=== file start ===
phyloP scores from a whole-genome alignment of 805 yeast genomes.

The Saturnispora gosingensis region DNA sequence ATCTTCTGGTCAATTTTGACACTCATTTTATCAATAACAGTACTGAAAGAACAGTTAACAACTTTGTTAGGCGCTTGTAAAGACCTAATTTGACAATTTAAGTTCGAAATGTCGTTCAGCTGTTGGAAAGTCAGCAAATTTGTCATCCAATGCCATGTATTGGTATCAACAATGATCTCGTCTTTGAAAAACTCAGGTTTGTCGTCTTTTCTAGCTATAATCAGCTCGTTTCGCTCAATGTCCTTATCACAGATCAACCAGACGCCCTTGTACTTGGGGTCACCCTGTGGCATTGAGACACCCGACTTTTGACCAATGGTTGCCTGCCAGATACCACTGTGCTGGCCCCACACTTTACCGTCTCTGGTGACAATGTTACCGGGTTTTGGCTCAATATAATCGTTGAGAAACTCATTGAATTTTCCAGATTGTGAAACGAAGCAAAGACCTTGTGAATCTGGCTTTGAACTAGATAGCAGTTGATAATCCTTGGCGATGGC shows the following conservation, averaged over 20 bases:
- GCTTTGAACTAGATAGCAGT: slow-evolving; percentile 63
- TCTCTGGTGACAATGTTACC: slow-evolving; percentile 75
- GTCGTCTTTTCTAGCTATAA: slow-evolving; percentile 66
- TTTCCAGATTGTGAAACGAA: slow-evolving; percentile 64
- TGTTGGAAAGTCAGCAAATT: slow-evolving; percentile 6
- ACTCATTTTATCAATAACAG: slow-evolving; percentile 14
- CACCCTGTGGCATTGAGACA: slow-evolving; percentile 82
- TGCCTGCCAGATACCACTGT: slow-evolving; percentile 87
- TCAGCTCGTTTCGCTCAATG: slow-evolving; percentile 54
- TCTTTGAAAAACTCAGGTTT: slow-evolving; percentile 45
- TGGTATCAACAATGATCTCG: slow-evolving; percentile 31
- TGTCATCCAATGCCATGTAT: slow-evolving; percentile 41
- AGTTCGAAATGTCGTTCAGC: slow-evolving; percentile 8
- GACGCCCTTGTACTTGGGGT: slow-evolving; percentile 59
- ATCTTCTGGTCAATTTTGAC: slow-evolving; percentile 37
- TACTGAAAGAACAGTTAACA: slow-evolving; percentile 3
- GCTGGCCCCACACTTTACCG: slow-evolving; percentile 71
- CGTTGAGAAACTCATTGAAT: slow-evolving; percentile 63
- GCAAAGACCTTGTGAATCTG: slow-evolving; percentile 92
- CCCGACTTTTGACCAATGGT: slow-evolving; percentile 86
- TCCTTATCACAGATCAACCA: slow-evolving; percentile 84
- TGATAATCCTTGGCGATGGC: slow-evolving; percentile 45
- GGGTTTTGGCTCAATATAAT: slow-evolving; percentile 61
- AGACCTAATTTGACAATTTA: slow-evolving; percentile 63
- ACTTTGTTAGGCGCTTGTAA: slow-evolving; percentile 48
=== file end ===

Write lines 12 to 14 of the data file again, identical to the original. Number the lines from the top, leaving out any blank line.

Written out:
- TCTTTGAAAAACTCAGGTTT: slow-evolving; percentile 45
- TGGTATCAACAATGATCTCG: slow-evolving; percentile 31
- TGTCATCCAATGCCATGTAT: slow-evolving; percentile 41